unfolding itself into flight against the sky.

On considering the bronze bust of J. Marion Sims at the northwest corner of the South Carolina statehouse grounds, at a reading for the monument’s removal, 7 Sept 2017

This poem was written for MEND: A Poetry Marathon to advance the removal of the J. Marion Sims Monument at the S.C.Statehouse and read aloud at the monument on September 7, 2017.

 

Now   wasn’t there some good?
            – Bettina Judd, “After Memory,” Patient (2014)

“That a historical figure existed at a different time, with different norms, is not irrelevant. But it is only one consideration in the fraught and important question, as to who should loom over us on pedestals, enshrined in metal or stone.”
– Ross Andersen, The Atlantic, 6 Sept 2017

“The first surgeon of the ages in ministry to women, treating alike empress and slave.”
– from the left panel of the Sims monument, SC Statehouse                       grounds

 

Because he was not, in fact, physician to empress and slave alike; because he used the bodies of black women and poor women to launch what would become a lucrative practice among wealthy women; because he would not have been physician to an empress in a mansion if he had not first experimented on enslaved women in a shed behind his house;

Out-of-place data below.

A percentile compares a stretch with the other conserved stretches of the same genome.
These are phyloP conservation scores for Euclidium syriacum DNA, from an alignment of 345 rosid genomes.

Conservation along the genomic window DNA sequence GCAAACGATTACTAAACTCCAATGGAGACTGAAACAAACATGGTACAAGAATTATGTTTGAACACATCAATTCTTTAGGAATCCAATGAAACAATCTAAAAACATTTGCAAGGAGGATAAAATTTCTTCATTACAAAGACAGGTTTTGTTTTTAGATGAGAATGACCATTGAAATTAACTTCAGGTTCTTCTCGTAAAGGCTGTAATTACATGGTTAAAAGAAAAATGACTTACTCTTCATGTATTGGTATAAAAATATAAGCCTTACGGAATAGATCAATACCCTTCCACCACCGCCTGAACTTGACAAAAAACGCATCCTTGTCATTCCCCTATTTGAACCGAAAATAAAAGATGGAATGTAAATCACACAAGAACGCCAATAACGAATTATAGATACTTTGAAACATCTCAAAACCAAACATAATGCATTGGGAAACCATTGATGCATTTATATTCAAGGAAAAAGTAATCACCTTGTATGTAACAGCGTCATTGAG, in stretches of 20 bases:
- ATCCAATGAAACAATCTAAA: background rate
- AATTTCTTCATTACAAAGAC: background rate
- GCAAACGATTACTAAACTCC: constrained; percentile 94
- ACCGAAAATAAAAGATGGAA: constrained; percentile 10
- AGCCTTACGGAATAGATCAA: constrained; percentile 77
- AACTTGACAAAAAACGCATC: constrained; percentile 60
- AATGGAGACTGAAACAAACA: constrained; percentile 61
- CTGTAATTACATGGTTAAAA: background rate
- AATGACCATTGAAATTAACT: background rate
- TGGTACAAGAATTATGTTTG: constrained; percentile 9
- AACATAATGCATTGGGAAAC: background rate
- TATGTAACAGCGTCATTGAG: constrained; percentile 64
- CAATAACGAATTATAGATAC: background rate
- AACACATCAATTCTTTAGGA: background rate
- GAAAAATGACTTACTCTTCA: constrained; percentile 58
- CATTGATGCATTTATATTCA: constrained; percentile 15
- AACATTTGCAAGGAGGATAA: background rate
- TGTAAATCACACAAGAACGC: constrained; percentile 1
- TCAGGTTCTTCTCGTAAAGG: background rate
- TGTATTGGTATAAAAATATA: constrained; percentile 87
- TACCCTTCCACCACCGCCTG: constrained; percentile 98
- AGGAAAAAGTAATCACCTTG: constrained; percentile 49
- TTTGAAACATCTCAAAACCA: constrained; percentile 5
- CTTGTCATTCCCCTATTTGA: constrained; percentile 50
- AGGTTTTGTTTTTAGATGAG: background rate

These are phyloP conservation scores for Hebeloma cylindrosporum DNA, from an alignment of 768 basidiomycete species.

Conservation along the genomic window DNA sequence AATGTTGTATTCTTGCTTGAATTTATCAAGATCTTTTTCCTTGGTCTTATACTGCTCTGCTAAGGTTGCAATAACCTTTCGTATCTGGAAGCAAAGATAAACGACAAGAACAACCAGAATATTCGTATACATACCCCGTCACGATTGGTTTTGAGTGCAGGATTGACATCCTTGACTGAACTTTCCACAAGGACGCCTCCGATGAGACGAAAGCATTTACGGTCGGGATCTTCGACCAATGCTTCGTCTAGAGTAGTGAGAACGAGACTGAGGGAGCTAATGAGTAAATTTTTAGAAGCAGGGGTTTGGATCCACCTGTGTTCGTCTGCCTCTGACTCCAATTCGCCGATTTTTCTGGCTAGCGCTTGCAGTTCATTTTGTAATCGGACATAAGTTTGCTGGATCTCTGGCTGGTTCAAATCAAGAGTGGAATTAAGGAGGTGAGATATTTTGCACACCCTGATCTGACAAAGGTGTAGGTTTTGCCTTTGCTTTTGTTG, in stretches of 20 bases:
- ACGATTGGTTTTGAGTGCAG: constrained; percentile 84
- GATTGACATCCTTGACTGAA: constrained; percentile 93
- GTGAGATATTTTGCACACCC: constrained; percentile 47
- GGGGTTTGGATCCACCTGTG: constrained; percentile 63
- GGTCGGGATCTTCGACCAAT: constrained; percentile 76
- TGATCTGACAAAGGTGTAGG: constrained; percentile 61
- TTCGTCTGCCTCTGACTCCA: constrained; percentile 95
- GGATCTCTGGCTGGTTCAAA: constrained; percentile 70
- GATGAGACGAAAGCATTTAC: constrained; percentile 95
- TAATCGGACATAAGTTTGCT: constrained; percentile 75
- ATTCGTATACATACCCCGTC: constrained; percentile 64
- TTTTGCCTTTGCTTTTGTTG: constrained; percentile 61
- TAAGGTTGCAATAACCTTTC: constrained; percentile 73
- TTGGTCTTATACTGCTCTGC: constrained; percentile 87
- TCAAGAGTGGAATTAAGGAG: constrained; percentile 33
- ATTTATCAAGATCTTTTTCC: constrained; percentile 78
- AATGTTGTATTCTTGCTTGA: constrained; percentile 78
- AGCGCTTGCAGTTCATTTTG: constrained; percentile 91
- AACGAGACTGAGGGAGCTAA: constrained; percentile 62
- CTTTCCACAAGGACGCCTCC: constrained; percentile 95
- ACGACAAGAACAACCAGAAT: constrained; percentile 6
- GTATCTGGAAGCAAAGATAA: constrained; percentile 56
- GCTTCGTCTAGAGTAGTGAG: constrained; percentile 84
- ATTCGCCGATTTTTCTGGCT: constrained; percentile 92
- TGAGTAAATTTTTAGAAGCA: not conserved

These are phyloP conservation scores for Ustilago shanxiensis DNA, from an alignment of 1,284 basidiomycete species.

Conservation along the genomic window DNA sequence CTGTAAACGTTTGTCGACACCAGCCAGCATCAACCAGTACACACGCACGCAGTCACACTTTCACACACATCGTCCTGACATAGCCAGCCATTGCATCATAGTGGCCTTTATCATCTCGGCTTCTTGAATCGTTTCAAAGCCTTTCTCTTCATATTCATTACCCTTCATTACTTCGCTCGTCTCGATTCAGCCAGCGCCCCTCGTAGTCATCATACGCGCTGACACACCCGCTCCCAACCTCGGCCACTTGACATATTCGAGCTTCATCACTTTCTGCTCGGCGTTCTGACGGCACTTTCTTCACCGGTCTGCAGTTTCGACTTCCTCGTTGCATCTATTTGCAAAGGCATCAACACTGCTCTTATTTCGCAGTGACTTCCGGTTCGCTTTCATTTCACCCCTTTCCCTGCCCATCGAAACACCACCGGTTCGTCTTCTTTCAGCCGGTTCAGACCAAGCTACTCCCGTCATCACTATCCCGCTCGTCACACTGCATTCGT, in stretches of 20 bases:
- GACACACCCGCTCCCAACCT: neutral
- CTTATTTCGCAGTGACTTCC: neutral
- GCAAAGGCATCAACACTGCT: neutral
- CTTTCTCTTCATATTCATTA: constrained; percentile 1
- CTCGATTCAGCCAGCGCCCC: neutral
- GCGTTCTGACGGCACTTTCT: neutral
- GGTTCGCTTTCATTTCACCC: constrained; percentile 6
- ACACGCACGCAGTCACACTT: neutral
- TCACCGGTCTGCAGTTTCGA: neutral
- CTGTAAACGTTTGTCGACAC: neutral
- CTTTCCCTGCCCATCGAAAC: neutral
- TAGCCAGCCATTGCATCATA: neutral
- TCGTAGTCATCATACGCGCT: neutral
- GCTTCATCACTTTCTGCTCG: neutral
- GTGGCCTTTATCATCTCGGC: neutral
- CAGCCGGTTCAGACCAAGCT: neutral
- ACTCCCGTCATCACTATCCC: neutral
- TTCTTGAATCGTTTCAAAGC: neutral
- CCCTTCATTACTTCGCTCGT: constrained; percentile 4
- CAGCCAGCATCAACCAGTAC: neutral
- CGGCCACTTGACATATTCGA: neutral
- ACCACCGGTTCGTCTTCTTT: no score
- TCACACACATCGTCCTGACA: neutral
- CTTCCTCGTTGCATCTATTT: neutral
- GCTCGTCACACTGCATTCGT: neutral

Because Anarcha and Lucy and Betsy are named as enslaved women in his autobiography but are never given voice;

Because he says of Betsy that “she willingly consented”;

Because he invented 71 instruments to aid in childbirth, yes, but because he started with a pewter spoon and a cobbler’s awl; because an awl is a long spike used for piercing leather; because this monument remembers the Sims position and the Sims speculum, but it does not remember the shoemaker’s tool that he used to pry the bones of a newborn African infants’ skulls into proper alignment; because the fatality rate for those operations was 100 percent;

Because he did not use anesthesia on black women; because he was sure they could endure the pain; because they thought blacks had a higher tolerance for pain; because the pain was so great, he asked other men to hold them down;

Because he asked his students to pull the buttocks apart so that he might see better;

Because he whitewashed his woodcuts of black women’s bodies when he moved to New York, so his patrons and students there would not know that he experimented on the bodies of enslaved women;

Because this monument was erected in May 1929 by the Women’s Auxilliary of the South Carolina Medical Association; because the most popular radio show in American in 1929 was Amos ‘n’ Andy; because Martin Luther King Jr. was born four months before in Georgia;

Because the elegant cement curve of the steps of the Sims monument, and the wall broken by the bust of J. Marion Sims so ironically echo the elegant curve of the African American History Monument across the South Carolina Statehouse grounds, a wall of images broken by the historical fissure of the Emancipation Proclamation;

Because the bronze bust of J. Marion Sims, his disembodied head and chest, suggests that this is a monument to reason and affection and not to the body, the disappeared and disappearing body, the disappeared, disavowed, but not disowned bodies of enslaved women;